Maturity through photography.


“Everyone’s different, not just with art, but personalities, and learning styles. I’m really selective when it comes to a lot of things in life, and this reflects in my photography. I’m never satisfied with my work and I feel that I need to keep pushing myself and keep changing my style.”


Charlie shares his time between the US and Japan, which by my standards is how most humans should live, half and half, always moving and coming home. Stretching and reaching.

“A lot of my close friends live in Tokyo. And that’s photography heaven. The film and photography resources you have, the scenery, the light, the people, so much of it. Friends and family over there is what makes me keep coming back. It plays a big role in my photography.”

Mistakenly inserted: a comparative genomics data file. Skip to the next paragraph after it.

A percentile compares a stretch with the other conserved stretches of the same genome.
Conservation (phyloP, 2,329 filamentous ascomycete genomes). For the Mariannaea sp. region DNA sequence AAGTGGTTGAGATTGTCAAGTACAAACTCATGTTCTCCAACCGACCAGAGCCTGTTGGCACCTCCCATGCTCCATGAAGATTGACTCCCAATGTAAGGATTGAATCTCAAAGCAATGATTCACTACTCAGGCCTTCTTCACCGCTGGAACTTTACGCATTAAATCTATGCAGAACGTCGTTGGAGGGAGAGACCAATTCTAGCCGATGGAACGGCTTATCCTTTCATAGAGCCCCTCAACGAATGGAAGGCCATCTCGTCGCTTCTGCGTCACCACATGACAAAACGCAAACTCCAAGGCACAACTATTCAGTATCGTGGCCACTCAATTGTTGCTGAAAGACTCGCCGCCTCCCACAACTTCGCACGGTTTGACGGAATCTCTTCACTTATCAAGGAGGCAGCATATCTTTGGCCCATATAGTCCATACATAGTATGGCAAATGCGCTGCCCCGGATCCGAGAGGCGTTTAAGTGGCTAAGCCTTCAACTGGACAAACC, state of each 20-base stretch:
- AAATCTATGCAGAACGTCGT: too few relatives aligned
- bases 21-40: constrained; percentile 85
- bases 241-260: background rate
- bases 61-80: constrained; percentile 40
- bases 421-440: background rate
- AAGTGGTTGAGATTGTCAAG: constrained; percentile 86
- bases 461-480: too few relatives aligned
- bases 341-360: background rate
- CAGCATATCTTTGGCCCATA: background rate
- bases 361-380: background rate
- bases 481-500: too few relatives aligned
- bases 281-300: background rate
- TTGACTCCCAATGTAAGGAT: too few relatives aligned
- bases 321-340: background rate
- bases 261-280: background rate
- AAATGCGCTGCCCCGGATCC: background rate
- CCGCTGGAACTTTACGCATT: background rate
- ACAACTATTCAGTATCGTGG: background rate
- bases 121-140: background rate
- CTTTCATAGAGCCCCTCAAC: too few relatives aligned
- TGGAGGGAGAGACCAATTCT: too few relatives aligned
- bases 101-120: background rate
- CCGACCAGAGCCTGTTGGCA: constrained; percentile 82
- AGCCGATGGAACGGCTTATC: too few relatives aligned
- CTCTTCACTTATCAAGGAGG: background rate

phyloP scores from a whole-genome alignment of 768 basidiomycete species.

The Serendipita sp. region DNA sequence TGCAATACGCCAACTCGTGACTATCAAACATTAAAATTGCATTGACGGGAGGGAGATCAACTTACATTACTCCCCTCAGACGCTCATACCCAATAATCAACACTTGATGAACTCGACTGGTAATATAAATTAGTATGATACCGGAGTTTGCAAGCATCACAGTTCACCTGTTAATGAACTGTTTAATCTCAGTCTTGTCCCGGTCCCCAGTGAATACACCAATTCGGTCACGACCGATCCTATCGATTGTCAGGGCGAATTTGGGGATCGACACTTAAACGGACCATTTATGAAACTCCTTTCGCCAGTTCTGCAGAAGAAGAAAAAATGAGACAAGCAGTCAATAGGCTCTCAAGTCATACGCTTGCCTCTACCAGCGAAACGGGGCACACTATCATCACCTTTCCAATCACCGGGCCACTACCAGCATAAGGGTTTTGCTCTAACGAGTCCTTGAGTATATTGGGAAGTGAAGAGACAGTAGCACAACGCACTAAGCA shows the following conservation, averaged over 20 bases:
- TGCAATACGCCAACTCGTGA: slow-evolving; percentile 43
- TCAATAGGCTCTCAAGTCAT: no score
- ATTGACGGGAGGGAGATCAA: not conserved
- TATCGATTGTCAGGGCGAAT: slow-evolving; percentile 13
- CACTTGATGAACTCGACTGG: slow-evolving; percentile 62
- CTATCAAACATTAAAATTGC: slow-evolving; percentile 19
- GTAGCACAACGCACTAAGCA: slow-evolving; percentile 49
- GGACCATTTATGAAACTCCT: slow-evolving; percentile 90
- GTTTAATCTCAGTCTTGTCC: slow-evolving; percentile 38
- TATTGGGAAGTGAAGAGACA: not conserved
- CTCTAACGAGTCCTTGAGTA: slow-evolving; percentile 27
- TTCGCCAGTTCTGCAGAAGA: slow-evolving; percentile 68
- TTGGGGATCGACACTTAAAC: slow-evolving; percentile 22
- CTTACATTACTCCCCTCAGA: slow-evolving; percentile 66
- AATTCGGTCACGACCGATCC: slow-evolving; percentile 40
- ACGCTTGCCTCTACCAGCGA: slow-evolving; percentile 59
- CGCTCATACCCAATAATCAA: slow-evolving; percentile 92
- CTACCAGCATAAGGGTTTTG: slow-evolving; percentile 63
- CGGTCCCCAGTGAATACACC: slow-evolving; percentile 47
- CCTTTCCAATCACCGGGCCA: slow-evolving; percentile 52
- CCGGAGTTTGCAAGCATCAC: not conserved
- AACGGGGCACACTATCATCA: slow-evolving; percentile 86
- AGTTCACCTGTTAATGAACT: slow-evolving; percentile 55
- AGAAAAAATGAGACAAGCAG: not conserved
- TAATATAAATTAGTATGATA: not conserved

I have to ask, surely there’s some awkward photography moment he can share. Or disasters. Remember that one time I packed my Nikon and when I opened the lens cap I saw shattered glass? Yeah. Lets forget about that.

“I’ve had situations where my cameras would act up on me before going out to shoot, only to reveal a much bigger problem with the camera. The usual wear and tear, and then I’d have to spend a good amount of money to send it out for repair. Although there was this one summer in Osaka, I was shooting around with Nami and Shinobu and my Pentax 6×7 stopped working in the middle of the shoot. We hunted down a repair shop to lift my spirits, and they managed to assess that it was just a battery problem!”

Oh happy endings.


Charlie’s work has been featured in photography/culture websites such as Heso Magazine and a web zine called Cursive Buildings.